Pray Grooves in Your Brain

You can teach your old brain new tricks–with prayer!

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Posted in , May 8, 2015

The brain (Thinkstock)

Once upon a time, scientists believed that once the human brain finished developing in early adulthood,  it was more or less set for life—immutable. They don’t think that anymore.

In fact, research indicates that frequent and repetitive thoughts actually change your brain’s physiology. They etch neural pathways in your brain. In other words, the more you think a specific thought (and especially reinforce the thought by speaking or writing it), the more you groove a path in your brain, making it easier, perhaps unavoidable, to have that thought again.

This helps to explain, for example, why that negative message you heard repeatedly while growing up (such as, “Don’t be so stupid!” or “You’re so clumsy!”) keeps popping up in your thoughts. It helps to explain why some people find it hard to think positive thoughts, while others seem to do so with ease.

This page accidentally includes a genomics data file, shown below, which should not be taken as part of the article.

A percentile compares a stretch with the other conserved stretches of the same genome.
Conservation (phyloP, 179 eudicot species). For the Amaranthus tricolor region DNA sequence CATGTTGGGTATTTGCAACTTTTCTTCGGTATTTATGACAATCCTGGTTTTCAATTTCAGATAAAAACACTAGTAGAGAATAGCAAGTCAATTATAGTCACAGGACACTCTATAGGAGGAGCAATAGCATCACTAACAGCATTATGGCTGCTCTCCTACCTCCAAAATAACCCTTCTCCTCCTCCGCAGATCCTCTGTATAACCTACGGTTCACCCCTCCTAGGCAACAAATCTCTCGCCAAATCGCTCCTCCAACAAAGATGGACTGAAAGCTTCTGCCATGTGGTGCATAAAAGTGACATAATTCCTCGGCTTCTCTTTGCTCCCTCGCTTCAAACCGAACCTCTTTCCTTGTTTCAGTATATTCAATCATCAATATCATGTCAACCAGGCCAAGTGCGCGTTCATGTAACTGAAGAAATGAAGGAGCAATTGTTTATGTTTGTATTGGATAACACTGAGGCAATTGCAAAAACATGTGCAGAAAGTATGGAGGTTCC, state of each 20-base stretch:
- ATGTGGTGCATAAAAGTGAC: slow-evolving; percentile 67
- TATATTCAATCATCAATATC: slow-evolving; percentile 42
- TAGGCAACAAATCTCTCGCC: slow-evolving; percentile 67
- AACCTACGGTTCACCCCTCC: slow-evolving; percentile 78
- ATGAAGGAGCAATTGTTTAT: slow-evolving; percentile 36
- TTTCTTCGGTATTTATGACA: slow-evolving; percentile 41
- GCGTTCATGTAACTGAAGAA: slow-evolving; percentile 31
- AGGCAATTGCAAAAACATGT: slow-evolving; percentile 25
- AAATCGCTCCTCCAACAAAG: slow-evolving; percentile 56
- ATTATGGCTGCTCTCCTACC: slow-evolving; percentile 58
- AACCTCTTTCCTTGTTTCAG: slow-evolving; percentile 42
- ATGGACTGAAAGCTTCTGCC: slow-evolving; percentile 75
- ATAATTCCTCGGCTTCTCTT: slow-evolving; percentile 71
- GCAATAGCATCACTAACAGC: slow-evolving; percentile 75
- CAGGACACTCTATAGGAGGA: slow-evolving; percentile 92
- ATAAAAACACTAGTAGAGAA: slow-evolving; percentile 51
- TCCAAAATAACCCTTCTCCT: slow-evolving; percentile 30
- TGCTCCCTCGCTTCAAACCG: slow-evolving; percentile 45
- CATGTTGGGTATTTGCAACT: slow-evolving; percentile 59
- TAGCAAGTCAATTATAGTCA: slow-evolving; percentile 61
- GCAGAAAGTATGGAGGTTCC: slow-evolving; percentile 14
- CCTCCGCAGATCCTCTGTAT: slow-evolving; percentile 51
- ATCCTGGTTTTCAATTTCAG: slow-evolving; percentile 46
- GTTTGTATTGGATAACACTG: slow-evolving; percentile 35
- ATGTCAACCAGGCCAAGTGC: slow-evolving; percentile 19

But that doesn’t mean you and I are stuck with the “grooves” our thought patterns have etched in our brains. Research also indicates that we can create new neural pathways by changing our thought patterns, a process like that recommended by the great church planter Paul, who said to “be transformed by the renewal of your mind” (Romans 12:2, ESV). In other words, you can teach an old brain new tricks!

And prayer is the best way to do this.

When you pray, of course, God hears. John, the “beloved disciple,” wrote, “This is the confidence that we have toward [God], that if we ask anything according to his will he hears us” (1 John 5:14, ESV). This is the first of the many blessings of prayer. But there are more. 

When you pray, your prayer renews your mind. It etches new neural pathways in your brain. It “teaches” your brain new tricks. Whether you’re praying “breath prayers” or “presence prayers,” The Lord’s Prayer or the Jesus Prayer—or something else—you are praying grooves in your brain, pathways that with repeated use will become pathways to peace (see Isaiah 26:3 and Philippians 4:6-7).

Why not start today? Determine what neural pathways you want to cultivate—what thoughts and prayers you want to be commonplace to you, say, a year or two from now. Then start regularly praying such things, daily—even several times a day—and “let God transform you into a new person by changing the way you think” (Romans 12:2, NLT).

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